Robin Givhan on Culture: Anna Wintour, a Woman of Substance in a Glossy World
A small industry of fiction, biographies and tabloid gossip has blossomed around Vogue editor Anna Wintour. And now she has inspired a feature-length documentary: "The September Issue." Audiences may not find her sympathetic. But director R.J. Cutler accomplishes what has eluded so many others: He makes Wintour human.
Wintour recently celebrated her 20th year as the editor of Vogue, a position that allows her to wield a substantial amount of power in the fashion industry, multi-tasking her way from political activism to designer mentoring to philanthropy to the front row at fashion shows.
The film, part of the AFI-Discovery Channel Silverdocs festival, details the creation of the 840-page September 2007 issue of the magazine from conception to publication. Vogue's circulation is about 1.2 million, and while it is not the largest of the American fashion magazines -- Glamour has twice the circulation -- it is the most influential, thanks to its reach, rarefied aesthetics, pop culture engagement, history and, of course, its editor.
In a business known for drama, outsize personalities and reckless disregard for discipline -- both fiscal and personal -- Wintour is the model of control and efficiency. She is a woman who is never, ever late -- a trait that has left many an ill-prepared designer or publicist emotionally scarred.
Because of Wintour's influence, stories about her demanding personality and tireless work habits have become legend. When Wintour makes a request, people do not just run to do her bidding -- a lot of them scurry. They do this because a call from Wintour can save a designer from bankruptcy, and a photograph in the editorial pages of the magazine can launch a career.
In interviews, Wintour is usually painted as a two-dimensional character who elicits either derision or fear. A recent "60 Minutes" profile of her spent a large percentage of its time dissecting why she is such an unapproachable "nuclear Wintour" -- while the camera lens appeared to be five inches from her face. The interviewer seemed more intent on searching for flaws in Wintour's glossy facade than getting some insight into a woman who has remained at the top of her game for so long. One almost felt sorry for her, as no one -- certainly not anyone whose only crime has been making insecure women feel even more insecure -- deserves to have her pores so closely inspected on national television.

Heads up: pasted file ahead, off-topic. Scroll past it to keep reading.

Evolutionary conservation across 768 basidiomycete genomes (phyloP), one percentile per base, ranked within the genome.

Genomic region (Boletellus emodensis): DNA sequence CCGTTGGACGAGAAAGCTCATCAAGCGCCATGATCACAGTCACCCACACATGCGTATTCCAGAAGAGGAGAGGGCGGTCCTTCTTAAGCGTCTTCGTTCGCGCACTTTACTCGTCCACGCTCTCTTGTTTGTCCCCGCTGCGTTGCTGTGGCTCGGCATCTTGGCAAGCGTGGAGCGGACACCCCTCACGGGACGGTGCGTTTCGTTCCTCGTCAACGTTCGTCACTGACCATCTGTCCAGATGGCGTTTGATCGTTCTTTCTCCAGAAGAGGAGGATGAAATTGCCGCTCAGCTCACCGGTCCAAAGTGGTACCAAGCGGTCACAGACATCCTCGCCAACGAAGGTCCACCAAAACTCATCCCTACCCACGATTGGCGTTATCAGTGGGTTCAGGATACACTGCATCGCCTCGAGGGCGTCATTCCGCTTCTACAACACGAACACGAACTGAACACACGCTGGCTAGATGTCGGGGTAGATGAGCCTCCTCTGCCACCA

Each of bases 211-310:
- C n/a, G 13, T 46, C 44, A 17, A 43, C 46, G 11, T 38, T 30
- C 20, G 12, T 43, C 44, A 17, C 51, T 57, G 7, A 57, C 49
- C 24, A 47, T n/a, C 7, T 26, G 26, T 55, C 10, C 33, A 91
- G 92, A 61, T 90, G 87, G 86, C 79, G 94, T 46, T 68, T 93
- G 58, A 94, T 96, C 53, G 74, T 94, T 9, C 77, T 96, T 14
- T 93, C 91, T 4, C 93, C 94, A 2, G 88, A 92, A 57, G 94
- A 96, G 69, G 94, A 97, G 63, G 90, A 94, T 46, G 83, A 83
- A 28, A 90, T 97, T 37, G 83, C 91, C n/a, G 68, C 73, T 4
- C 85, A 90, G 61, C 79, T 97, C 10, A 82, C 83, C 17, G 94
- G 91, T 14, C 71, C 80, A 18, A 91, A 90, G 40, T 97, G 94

"The September Issue" begins with a similarly extreme close-up. But Cutler's intimate opening foreshadows an examination in which, for the first time, the viewer gets a bit of insight into what makes Wintour such a formidable fashion player, how she wields that authority in ways that affect women who never pick up her magazine and why scampering off to do her bidding is the worst way to win her respect.
Cutler followed Wintour and her team of editors for nine months and went into her Greenwich Village home as well as her Times Square office. Cameras were there in Paris when she hosted a retailers luncheon during Fashion Week. Neiman Marcus executives applaud upon hearing that the Vogue editors have spoken with designer Miuccia Prada about her penchant for fabrics that are too heavy and hot for their Southern markets and report that Prada has agreed to cut part of her collection in a lighter silk blend. Still needy, however, Neiman chief executive Burt Tansky laments that retailers have an ongoing problem with deliveries. The clothes are simply not getting to the stores in a timely manner. Could Wintour do something about that? Her joking response: "What would you like me to do, rent a truck?"
Cutler captures Wintour in her usual sphinxlike posture at runway shows. But he also talks to her, along with her daughter, Bee Shaffer, a college student who is more inclined to pursuing a law degree than an editing job at a magazine.
And an amateur psychologist would find much to dissect in Wintour's brief conversation about her family. Her father was a respected British journalist. Her three siblings are all trying to save the world in various politically correct ways. And what do they think of Wintour's job: mixing couture shoots and Botox stories with political profiles? After a long pause, a few downward glances and a smile that exudes a complicated mix of emotions, Wintour says they're "amused by what I do."
But the scenes that consistently provide the most telling details are the ones that come from Wintour's aesthetic tug of war with her creative director, Grace Coddington. Wintour is a pragmatist with a perfectly trimmed blond bob; Coddington is a self-professed romantic with a billowing mane of red hair. Coddington is prone to extravagance. Wintour must keep at least one eye out for clothes that women -- albeit wealthy, slim and adventurous ones -- can wear.
Coddington and Wintour started at Vogue on the same day. (I worked briefly at Vogue nine years ago.) The women's two-decade-long relationship reveals far more about Wintour's sense of loyalty, her desire to be challenged and her respect for talent than her cautious and restrained remarks in interviews ever will. Coddington is at once impudent and wise. She is as sure of her vision as Wintour is of hers. And Coddington is the only person in the film who stands up to Wintour, who argues with her, who does precisely what she knows Wintour will not like and still manages to come out ahead.